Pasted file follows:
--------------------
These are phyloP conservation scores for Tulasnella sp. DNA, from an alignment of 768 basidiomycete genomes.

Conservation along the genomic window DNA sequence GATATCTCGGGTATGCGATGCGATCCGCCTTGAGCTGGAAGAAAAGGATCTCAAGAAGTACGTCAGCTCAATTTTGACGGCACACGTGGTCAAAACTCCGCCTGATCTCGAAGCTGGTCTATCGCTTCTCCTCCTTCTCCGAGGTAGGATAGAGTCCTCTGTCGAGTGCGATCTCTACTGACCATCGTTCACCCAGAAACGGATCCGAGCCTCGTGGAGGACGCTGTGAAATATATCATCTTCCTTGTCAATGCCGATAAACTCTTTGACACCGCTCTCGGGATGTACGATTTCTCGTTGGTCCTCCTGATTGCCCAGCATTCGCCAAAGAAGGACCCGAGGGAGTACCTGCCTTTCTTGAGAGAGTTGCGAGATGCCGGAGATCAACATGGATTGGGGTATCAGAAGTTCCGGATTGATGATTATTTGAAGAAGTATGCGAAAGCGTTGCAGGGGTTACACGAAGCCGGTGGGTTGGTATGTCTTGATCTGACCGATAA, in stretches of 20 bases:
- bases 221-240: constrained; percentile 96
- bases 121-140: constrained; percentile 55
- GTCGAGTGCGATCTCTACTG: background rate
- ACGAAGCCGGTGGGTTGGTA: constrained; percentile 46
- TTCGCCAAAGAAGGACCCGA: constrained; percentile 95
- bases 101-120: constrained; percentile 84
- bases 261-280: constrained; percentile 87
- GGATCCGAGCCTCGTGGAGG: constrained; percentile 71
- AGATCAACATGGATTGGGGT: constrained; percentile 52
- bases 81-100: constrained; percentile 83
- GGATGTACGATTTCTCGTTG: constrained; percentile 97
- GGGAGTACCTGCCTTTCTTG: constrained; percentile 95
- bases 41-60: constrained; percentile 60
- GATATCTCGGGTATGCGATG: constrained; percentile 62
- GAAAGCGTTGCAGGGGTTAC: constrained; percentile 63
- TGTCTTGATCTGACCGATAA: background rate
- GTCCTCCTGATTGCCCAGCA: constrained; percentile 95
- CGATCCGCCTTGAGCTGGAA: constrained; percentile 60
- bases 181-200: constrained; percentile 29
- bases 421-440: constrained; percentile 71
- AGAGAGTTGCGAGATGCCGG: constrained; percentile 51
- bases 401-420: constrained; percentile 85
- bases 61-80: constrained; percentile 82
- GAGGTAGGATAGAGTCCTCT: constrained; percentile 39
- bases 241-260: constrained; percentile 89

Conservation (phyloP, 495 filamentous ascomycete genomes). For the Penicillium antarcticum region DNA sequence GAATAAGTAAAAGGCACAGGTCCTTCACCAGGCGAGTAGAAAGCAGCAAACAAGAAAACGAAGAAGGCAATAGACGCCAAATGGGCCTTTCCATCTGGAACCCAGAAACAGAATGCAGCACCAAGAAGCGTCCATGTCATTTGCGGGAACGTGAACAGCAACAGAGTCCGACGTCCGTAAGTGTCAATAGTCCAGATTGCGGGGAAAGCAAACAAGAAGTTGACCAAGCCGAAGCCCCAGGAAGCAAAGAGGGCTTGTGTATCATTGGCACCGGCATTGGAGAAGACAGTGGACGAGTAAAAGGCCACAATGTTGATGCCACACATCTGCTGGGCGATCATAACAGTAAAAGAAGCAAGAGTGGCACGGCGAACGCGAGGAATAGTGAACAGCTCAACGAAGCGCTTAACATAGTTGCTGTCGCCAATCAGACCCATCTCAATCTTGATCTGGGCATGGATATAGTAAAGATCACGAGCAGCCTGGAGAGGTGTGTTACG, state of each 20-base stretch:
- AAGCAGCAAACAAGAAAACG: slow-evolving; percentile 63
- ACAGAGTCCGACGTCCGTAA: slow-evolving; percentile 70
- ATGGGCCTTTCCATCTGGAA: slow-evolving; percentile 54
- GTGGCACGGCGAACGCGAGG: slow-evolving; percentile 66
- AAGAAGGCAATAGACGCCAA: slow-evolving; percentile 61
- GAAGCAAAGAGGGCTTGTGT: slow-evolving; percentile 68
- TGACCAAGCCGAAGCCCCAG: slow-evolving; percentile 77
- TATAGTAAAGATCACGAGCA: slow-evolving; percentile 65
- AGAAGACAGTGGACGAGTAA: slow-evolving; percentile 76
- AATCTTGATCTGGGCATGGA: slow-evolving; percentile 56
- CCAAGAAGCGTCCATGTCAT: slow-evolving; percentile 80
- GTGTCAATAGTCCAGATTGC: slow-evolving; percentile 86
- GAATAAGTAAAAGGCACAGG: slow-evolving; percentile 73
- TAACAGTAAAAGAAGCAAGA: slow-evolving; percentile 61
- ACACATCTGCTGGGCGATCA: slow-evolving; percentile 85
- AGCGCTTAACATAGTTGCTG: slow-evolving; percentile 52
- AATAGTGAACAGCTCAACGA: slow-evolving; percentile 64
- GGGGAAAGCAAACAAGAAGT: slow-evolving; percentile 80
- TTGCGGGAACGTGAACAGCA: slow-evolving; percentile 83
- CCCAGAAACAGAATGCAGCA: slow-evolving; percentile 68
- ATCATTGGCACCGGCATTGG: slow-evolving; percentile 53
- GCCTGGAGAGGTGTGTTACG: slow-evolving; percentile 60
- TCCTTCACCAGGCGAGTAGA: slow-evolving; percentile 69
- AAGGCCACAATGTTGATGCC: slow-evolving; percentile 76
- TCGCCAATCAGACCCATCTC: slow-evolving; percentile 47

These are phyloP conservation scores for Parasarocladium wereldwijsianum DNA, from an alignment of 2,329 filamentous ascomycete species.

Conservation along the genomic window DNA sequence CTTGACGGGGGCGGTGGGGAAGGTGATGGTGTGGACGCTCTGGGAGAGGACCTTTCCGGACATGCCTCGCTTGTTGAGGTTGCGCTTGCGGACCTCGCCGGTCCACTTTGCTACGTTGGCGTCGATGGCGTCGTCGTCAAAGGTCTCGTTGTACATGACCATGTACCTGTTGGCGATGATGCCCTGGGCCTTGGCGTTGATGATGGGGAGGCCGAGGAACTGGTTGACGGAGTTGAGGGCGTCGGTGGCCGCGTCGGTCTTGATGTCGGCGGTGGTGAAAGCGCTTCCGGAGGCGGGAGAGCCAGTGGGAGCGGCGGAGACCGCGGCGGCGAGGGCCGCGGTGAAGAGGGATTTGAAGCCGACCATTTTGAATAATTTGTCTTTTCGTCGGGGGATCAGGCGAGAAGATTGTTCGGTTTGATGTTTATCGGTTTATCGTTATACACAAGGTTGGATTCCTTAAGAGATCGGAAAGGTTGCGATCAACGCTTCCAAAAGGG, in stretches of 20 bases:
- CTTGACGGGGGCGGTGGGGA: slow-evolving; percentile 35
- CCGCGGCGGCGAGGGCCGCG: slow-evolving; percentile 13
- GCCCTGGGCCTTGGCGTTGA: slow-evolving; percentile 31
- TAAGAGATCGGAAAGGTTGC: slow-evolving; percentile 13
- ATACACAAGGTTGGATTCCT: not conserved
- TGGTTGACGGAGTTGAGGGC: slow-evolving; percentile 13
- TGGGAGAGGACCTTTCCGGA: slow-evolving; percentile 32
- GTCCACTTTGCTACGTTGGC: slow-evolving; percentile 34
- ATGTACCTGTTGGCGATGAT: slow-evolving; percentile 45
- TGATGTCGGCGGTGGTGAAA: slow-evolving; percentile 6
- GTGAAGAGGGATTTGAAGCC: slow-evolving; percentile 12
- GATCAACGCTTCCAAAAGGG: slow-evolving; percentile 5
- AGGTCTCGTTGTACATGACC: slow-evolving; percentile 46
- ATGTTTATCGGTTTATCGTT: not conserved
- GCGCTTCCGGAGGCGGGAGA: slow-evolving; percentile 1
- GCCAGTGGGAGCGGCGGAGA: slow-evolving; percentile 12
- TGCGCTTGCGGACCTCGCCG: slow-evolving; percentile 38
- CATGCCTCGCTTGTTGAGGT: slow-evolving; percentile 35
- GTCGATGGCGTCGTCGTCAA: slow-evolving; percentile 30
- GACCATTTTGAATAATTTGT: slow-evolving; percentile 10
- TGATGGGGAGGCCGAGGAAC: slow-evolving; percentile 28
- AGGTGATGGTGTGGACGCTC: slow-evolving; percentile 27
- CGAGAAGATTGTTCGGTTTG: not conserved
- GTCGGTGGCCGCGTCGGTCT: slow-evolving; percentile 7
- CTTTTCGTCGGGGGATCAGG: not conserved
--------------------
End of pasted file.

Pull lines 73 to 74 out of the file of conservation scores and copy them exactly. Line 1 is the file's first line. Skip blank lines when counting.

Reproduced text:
- CATGCCTCGCTTGTTGAGGT: slow-evolving; percentile 35
- GTCGATGGCGTCGTCGTCAA: slow-evolving; percentile 30